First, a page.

I have always worried about my daughter. Would she grow up feeling happy in her body? I swore she would learn that brains are more valuable than boobs and that humor is more attractive than hair. I’ve tried to incorporate those feelings into our conversations over the years, and while I’m not ready to declare victory just yet (she’s only 14), I think she got the message.
But what about my son? Unexpectedly, it’s actually her body image that worries me. Is he well in his body? Even more worrying: would I know if he wasn’t?
I am a health psychologist, teacher and body image scientist. And yet, when I recently tried to strike up a conversation with my son about body image, he was reluctant to talk. It was actually more than that — it was as if he didn’t have the words to talk about his body. In my 25 years of body image research, I have found that my personal experience is mirrored by many people.
I interviewed dozens of boys aged 14 to 24 for my next bookBeing You: The Body Image Book for Boys, and conversations often started slowly and awkwardly (a real contrast to my experience interviewing girls for my other books). Guys could tell me they wanted bigger abs and pecs and thought they should eat a ton of protein, but they were often unable to tell why.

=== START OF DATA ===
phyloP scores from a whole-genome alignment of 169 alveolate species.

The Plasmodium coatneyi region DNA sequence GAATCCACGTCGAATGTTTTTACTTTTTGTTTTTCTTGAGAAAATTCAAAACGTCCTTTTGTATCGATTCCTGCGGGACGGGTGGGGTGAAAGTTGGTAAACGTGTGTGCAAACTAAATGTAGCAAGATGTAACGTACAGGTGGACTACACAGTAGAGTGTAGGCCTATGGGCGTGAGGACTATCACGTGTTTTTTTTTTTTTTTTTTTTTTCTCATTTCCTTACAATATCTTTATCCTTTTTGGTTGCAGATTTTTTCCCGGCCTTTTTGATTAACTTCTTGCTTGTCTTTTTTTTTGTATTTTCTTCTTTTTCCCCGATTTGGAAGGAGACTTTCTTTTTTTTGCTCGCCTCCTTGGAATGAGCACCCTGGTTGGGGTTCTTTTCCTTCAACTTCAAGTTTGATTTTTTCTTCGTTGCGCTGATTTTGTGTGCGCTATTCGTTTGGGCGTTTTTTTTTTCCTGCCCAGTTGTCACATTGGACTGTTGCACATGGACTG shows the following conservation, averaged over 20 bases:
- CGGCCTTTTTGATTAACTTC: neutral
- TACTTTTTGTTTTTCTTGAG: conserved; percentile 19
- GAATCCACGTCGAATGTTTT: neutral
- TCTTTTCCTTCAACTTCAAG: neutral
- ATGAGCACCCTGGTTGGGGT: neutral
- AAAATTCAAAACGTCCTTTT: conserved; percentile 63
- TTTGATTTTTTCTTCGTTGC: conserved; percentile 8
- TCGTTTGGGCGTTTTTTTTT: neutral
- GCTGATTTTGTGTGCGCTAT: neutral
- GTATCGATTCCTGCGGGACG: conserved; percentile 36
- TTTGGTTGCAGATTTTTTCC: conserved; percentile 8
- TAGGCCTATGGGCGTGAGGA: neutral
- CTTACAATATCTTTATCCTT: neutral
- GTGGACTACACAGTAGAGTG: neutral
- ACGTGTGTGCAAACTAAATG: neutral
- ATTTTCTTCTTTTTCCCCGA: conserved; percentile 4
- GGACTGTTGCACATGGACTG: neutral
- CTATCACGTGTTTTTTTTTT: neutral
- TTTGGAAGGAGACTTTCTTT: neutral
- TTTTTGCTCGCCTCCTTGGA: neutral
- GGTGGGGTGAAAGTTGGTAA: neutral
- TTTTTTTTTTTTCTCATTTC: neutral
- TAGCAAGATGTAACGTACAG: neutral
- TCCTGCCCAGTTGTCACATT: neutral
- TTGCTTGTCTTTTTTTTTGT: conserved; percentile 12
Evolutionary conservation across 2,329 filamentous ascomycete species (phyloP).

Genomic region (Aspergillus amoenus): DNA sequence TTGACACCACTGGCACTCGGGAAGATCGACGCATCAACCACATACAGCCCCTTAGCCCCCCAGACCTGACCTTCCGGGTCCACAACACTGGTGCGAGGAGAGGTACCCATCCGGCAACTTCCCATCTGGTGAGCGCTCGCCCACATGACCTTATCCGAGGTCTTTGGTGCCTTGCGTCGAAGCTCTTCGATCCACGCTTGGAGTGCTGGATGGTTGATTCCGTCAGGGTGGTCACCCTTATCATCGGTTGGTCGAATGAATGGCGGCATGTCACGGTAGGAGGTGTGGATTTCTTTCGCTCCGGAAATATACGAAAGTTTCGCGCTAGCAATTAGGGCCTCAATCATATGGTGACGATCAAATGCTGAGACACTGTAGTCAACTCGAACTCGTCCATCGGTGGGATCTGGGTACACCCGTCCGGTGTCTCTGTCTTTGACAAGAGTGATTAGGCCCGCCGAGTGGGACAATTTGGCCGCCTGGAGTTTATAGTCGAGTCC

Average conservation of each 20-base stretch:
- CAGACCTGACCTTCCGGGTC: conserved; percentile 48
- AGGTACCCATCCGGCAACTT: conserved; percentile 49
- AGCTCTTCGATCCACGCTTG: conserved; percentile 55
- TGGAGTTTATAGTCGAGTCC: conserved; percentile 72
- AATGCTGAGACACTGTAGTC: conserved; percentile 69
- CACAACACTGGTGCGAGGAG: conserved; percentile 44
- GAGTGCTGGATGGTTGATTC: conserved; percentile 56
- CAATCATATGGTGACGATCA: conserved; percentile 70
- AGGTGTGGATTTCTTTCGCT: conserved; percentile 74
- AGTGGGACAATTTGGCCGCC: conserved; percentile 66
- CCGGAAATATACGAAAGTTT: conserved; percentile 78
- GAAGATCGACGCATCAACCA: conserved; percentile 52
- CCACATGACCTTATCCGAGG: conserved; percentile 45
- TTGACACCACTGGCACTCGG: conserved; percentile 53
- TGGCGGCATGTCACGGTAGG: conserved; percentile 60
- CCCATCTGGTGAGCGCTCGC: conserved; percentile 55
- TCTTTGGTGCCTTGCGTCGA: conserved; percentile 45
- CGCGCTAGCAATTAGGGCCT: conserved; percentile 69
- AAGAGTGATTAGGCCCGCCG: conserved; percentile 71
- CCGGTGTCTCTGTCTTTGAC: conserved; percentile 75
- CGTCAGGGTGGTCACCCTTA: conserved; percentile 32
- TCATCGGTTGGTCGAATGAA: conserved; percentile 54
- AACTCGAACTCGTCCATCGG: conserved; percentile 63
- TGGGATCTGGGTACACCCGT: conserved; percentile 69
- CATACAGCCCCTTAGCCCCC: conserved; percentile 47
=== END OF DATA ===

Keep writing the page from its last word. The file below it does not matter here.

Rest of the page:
A boy has said he patted his chest before going to school one day because he was tired of his friends teasing him about his “man boobs”. The scotch was not up to the task and created an embarrassing mess he had to wriggle out of when he got home that afternoon.
The more I talked with the boys, the clearer it became to me that they couldn’t win. It is almost impossible for them to be tall and skinny and muscular like the guys they see on TikTok bragging about their gym routines. These bodies require a certain genetic predisposition and unhealthy attention to diet and weightlifting.
A boy told me, “Every time I didn’t have my shirt on in public made me feel embarrassed and uncomfortable.”
It’s clear from their actions – whether it’s weight lifting, cutting carbs, grooming or dressing – that the boys care about and care about their appearance. And yet, the boys didn’t view their appearance issues as body image issues.
Boys (and many of us adults too) tend to think that body dissatisfaction only affects girls. But research suggests otherwise. A recent study found that 75% of teenage boys are dissatisfied with their bodies. Until half of the boys use supplements such as protein powders during their teenage years thinking it will increase their muscle. (It is not.) An increasing portion ― a quarter to a third – patients with eating disorders are male. It’s clear that the boys are suffering, but they mostly seem to be suffering in silence.
In addition to interviewing teenagers for “be youI spoke to young men with a history of eating disorders. I’ve heard them confirm what recent research suggests: boys’ eating disorders often go unrecognized until their condition is serious. This is partly because boys who develop eating disorders don’t necessarily have the same symptoms as girls. Boys can “purge” with excessive exercise; they are more likely to eat but eliminate entire food groups from their diet. Their concern and psychological distress are present but not discussed.